Surprises Suck

The product manager’s office is a hodgepodge of papers, wires, and screens, a veritable labyrinth of modern industry.

Illuminated only by the blue light of a desk lamp, the lone figure of the manager hunched over his keyboard, his eyes reflecting the glow of countless lines of code. He’s a man more familiar with pixels than daylight, more at ease with keystrokes than human touch.

His suit is worn at the elbows, his tie loosened with an air of perpetual exhaustion. He’s a battle-hardened soldier in the world of tech, his fingertips worn from years of typing, his mind filled with deadlines and deliverables.

He has weathered his share of software storms and triumphed over impossible timelines. Yet tonight, he’s about to learn a hard lesson about the perils of surprising his clients.

Suddenly, the creak of the office door breaks the symphony of silent computation. A woman glides in like a ghost, her figure slender and commanding, wrapped in a dress the color of midnight.

Her ebony hair cascading down to her shoulders, a silver moon-shaped pendant dancing at her throat. Eyes, sharp and curious, framed by dark lashes, hint at a life spent weaving mysteries.

Her crimson lips are pursed in dissatisfaction. She’s a riddle wrapped in an enigma, wearing a designer perfume.

He looks up, his weary eyes betraying a spark of interest. She’s a vision out of place amidst the cables and screens, a splash of vibrant color in his grayscale world. He clears his throat, shuffling some papers aside to reveal a solid gold bar glinting under the stark light.

“Look here, doll,” he says, pushing the bar towards her, “A token of gratitude for your loyalty. All yours.”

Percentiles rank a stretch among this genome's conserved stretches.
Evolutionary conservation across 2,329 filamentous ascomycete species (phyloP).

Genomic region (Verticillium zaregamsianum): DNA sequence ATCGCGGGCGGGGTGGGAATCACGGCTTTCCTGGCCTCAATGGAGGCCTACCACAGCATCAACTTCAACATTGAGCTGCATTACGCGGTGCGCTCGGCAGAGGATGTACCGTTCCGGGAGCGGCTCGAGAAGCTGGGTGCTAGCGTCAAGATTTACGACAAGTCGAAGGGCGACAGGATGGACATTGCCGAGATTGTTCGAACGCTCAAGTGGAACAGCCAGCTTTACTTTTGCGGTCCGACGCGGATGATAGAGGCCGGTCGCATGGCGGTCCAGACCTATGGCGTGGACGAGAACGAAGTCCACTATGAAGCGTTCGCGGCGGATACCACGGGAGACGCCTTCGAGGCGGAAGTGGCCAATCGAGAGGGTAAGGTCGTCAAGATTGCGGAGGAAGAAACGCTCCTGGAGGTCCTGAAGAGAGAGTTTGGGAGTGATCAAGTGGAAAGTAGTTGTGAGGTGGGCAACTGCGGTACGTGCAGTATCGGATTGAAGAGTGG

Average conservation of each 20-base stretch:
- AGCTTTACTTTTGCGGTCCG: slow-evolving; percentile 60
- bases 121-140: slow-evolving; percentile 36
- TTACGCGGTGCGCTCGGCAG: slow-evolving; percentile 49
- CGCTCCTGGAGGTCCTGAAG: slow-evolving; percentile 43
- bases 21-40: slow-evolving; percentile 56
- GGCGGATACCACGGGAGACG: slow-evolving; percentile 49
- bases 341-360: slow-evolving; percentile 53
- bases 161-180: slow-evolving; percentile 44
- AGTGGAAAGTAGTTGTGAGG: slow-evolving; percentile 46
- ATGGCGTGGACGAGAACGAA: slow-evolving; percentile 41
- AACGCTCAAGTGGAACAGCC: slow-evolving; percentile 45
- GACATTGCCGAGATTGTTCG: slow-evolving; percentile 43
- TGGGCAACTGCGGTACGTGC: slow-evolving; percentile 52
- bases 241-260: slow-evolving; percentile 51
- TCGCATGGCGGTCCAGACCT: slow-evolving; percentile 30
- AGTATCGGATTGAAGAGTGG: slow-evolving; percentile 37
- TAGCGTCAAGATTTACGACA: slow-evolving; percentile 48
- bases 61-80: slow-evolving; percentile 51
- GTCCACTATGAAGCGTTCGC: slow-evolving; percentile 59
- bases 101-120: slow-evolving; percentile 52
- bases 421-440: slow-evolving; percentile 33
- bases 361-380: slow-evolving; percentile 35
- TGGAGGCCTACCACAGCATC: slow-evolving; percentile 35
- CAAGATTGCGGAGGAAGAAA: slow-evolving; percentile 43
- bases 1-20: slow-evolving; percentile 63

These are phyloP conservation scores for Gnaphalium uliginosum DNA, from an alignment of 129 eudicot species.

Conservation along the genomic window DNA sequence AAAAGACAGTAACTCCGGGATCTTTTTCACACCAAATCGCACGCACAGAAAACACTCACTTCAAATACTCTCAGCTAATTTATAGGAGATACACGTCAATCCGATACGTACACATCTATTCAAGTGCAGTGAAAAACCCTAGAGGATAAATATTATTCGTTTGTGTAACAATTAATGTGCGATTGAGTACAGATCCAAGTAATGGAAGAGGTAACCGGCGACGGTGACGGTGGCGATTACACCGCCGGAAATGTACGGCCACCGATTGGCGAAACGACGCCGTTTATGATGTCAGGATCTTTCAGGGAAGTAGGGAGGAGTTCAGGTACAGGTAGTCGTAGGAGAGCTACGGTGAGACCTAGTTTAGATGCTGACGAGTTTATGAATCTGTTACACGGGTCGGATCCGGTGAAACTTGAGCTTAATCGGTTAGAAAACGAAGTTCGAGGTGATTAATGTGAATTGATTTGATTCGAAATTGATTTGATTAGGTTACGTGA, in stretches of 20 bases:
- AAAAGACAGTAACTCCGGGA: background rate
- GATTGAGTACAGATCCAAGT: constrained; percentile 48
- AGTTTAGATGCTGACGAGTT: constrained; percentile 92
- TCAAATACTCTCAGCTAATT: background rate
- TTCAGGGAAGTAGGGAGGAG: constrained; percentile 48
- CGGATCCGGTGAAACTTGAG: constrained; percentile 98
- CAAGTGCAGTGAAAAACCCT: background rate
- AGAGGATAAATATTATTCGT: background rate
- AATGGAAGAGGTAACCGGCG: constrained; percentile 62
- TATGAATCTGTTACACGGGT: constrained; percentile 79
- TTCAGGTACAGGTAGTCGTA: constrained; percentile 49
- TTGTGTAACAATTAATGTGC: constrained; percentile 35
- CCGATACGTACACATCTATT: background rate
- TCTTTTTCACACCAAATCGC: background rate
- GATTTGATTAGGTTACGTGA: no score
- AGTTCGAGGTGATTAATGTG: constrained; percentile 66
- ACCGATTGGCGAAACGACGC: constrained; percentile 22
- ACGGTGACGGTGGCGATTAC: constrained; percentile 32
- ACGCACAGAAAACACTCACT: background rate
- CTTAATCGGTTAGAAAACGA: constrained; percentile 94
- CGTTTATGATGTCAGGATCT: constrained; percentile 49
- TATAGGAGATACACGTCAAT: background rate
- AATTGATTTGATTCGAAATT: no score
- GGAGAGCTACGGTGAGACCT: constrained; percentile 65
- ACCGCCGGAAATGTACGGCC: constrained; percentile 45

Her eyes widened, shifting from the gold bar to his tired face, and then back again. “You gotta be kidding! This thing weighs more than my ex’s empty promises. What am I supposed to do with this?”

“Well, sweetheart, it ain’t exactly a feather. It’s pure gold. Just for you.”

Her eyes narrow, her hand reaching out to touch the bar, her red nails glinting against the metal. “And where do you expect me to keep this? What if someone thinks I’m a thief? What’s a gal like me to do with a gold bar?”

He shrugs, leaning back in his chair, the faintest hint of a grin playing on his lips. “Options abound, doll. Trade it, melt it, or, hey, wear it as a necklace.”

She stands up abruptly, her chair screeching against the cold office floor. “Oh, sure, and paint a target on my back? You’re trying to get me killed!”

He rises from his chair, extending his arm to quell her rising anger. “No, not at all! We’ll arrange for a discreet hand-off.”

She exhales a scoff, pacing the room, her heels clicking like a ticking clock. “And how about taxes? This damned thing will make my tax returns look like a maze!”

“Well, gold appreciates, you know,” he suggests, eyeing her warily. “A chat with your tax guy should sort things out.”

Her face twisted in annoyance, her hand rises to deliver a well-deserved slap. But he’s ready. He catches her wrist mid-air, the electricity of their touch sending a jolt through the room. “This is nothing but trouble! A golden albatross! You’re the pits!”

His grip loosens, his hand falling back to his side. He looks at her, then at the gold bar, his face etched with confusion.

“I didn’t expect this reaction to a gold bar, doll.”